Cochran Lab
Cochran Lab
RESEARCH

RESEARCH OVERVIEW

Engineering Growth Factor Ligand and Receptor Interactions
Our research group has much interest in engineering natural growth factor ligands and receptors as molecular tools for studying the relationship of protein sequence/structure to biological read-outs. These engineered proteins also have important clinical applications as therapeutics for the treatment of a variety of human malignancies. More...

Engineering Proteins that Bind to and Inhibit Multiple Receptors
There is great therapeutic potential for multi-specific proteins that can modulate more than one disease target. Our lab has a strong focus and interest in developing multi-specific proteins for therapeutic applications. As an example of one project, we developed a novel platform for engineering dual-specific protein ligands that can bind to and antagonize two different receptors involved in angiogenesis. We are currently evaluating the promise of these engineered proteins as cancer therapeutics and diagnostics. In addition, we are extending this platform to engineer dual-specific proteins against other important receptor combinations. More...

Engineered KnottinsEngineering Proteins as Molecular Imaging Agents
In vivo molecular imaging enables non-invasive visualization of biological processes within living subjects, and holds great promise for diagnosis and monitoring of disease. The ability to create new agents that bind to molecular targets is critically important to further advance this field (1). Our research group has a strong interest in developing protein- and peptide-based molecular imaging probes that target and illuminate tumors for applications in cancer such as diagnosis, clinical staging and disease management, monitoring disease progression and response to therapy, and surgical guided resection. More...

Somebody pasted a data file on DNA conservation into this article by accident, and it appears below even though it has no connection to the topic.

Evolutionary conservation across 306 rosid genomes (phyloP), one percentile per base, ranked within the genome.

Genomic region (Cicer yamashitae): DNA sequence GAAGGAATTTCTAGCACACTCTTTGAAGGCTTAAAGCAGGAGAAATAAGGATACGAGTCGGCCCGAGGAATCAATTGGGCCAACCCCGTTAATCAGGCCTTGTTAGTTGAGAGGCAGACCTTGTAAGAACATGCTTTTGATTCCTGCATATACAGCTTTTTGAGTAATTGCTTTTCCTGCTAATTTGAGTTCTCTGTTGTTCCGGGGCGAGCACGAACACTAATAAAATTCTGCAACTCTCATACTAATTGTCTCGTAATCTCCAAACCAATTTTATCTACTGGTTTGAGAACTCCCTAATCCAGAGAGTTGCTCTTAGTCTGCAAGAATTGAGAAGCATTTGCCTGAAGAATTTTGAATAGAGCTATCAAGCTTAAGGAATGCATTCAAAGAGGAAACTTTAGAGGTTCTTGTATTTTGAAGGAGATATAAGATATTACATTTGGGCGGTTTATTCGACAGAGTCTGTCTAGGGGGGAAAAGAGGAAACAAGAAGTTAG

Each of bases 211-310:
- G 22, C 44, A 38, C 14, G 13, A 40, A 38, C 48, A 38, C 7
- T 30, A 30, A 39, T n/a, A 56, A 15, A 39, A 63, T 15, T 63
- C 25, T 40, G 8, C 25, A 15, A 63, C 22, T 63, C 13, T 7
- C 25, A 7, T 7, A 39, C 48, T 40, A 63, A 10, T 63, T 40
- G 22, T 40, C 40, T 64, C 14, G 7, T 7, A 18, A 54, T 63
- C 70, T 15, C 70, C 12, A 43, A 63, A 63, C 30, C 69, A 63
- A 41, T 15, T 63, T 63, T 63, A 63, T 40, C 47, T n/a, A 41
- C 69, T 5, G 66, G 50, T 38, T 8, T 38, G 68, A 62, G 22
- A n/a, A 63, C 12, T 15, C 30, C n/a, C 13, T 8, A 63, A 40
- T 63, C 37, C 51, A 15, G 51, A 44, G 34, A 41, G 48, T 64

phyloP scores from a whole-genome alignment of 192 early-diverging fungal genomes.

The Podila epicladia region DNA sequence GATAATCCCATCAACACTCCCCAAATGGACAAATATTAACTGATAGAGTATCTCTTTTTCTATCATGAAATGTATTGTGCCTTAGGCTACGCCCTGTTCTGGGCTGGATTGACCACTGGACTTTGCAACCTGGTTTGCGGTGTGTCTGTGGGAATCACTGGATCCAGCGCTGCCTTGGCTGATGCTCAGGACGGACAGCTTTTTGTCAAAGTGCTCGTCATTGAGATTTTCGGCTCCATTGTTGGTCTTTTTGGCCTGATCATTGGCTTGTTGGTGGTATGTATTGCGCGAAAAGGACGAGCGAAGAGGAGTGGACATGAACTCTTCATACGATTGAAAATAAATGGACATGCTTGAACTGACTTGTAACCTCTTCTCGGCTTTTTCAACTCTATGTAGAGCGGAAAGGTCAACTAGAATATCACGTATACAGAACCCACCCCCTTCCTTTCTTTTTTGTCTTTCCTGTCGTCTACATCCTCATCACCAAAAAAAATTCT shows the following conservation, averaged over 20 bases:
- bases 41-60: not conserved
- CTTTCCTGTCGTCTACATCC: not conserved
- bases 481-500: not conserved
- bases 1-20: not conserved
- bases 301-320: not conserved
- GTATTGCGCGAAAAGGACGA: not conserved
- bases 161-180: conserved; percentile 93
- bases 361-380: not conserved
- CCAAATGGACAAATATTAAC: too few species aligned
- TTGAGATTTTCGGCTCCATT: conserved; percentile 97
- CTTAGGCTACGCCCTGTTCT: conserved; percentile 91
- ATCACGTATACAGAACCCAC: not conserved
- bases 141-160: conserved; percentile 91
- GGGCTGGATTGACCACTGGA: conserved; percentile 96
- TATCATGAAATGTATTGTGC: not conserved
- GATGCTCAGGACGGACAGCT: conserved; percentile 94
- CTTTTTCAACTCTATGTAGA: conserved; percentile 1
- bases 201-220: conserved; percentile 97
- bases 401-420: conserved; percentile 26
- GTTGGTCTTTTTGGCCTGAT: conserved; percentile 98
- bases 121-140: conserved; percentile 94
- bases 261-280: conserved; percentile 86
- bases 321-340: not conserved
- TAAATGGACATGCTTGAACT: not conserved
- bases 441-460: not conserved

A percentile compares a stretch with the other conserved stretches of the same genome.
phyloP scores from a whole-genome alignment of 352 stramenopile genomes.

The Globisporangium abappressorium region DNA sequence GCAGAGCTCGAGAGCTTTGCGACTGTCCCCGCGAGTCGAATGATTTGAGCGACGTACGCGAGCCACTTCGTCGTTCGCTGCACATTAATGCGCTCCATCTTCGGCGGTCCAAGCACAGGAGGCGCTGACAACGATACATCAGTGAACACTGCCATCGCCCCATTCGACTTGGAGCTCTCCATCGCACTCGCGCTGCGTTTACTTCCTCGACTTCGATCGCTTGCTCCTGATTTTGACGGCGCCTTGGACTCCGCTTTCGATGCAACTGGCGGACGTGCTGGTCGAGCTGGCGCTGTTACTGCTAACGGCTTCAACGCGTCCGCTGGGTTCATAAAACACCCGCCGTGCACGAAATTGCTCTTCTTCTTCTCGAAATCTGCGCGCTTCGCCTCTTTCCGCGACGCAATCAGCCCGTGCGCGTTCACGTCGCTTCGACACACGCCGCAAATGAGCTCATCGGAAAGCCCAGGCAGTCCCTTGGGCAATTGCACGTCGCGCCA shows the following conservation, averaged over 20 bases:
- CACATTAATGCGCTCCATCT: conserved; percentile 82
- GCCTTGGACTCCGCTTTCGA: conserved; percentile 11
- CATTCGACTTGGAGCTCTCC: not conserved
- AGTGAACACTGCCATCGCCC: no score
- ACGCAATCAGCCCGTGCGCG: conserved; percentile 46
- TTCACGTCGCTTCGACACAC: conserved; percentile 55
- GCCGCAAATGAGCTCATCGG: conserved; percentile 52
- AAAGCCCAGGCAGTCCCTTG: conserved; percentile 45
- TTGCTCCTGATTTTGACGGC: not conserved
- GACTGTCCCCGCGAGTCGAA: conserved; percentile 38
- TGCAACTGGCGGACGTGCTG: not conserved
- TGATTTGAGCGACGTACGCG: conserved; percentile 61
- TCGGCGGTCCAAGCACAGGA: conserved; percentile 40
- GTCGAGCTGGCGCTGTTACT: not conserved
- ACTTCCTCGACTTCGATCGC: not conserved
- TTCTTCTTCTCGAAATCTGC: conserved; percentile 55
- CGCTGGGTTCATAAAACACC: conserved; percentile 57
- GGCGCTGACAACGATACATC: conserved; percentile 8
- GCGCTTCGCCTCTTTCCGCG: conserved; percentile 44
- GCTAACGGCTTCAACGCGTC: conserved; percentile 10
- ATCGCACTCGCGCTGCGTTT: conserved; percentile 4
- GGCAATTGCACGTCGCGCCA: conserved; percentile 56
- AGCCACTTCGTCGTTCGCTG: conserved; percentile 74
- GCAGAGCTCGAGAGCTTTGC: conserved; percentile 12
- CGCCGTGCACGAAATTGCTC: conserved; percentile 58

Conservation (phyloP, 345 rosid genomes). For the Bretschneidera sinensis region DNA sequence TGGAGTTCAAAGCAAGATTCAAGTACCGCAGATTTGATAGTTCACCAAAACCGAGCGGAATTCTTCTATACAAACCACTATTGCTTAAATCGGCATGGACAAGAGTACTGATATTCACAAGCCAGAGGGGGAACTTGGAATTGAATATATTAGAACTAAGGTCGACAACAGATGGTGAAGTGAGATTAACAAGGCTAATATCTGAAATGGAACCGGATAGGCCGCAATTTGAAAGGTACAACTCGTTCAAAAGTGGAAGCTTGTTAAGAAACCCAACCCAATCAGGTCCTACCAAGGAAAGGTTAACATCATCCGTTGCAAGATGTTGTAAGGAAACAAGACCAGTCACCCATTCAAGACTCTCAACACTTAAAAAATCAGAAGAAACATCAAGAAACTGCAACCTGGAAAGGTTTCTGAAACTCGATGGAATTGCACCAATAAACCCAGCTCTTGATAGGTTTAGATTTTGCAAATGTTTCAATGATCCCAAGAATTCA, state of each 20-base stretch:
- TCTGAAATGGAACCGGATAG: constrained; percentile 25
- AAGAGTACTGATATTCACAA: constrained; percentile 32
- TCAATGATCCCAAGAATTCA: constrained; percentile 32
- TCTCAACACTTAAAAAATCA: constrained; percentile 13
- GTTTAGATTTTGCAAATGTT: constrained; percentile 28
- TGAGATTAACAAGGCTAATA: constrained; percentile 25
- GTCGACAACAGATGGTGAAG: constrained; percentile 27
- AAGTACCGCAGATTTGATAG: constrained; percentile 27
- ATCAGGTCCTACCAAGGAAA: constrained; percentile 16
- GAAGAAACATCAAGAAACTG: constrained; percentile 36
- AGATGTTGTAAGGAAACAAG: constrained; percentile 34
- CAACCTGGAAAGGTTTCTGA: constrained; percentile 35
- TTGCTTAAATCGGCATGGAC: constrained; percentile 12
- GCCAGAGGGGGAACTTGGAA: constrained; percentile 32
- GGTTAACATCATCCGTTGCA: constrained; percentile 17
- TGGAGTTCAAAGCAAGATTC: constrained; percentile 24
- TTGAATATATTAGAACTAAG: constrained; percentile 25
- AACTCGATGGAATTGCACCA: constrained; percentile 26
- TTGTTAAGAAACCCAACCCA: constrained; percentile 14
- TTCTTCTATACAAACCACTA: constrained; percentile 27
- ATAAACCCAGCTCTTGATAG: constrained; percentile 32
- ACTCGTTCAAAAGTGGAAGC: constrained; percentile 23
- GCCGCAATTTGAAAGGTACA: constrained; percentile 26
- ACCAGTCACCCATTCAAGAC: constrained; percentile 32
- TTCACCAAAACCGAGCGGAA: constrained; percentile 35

Engineering Cystine Knot Peptides (Knottins) with Novel Molecular Recognition Properties
Our research group has a strong interest in developing peptide-based alternatives to monoclonal antibodies for tumor-targeting applications. Towards this goal, we engineered cystine knot (knottin) peptides for high affinity molecular recognition against tumor-associated receptors, and established them as a new class of molecular imaging agents in living animals. The knottin family of peptides contains a disulfide-bonded core that confers outstanding proteolytic resistance and thermal stability. Knottins, which naturally function as protease inhibitors, antimicrobials, and toxins, are composed of several loops that possess diverse sequences amongst family members. More...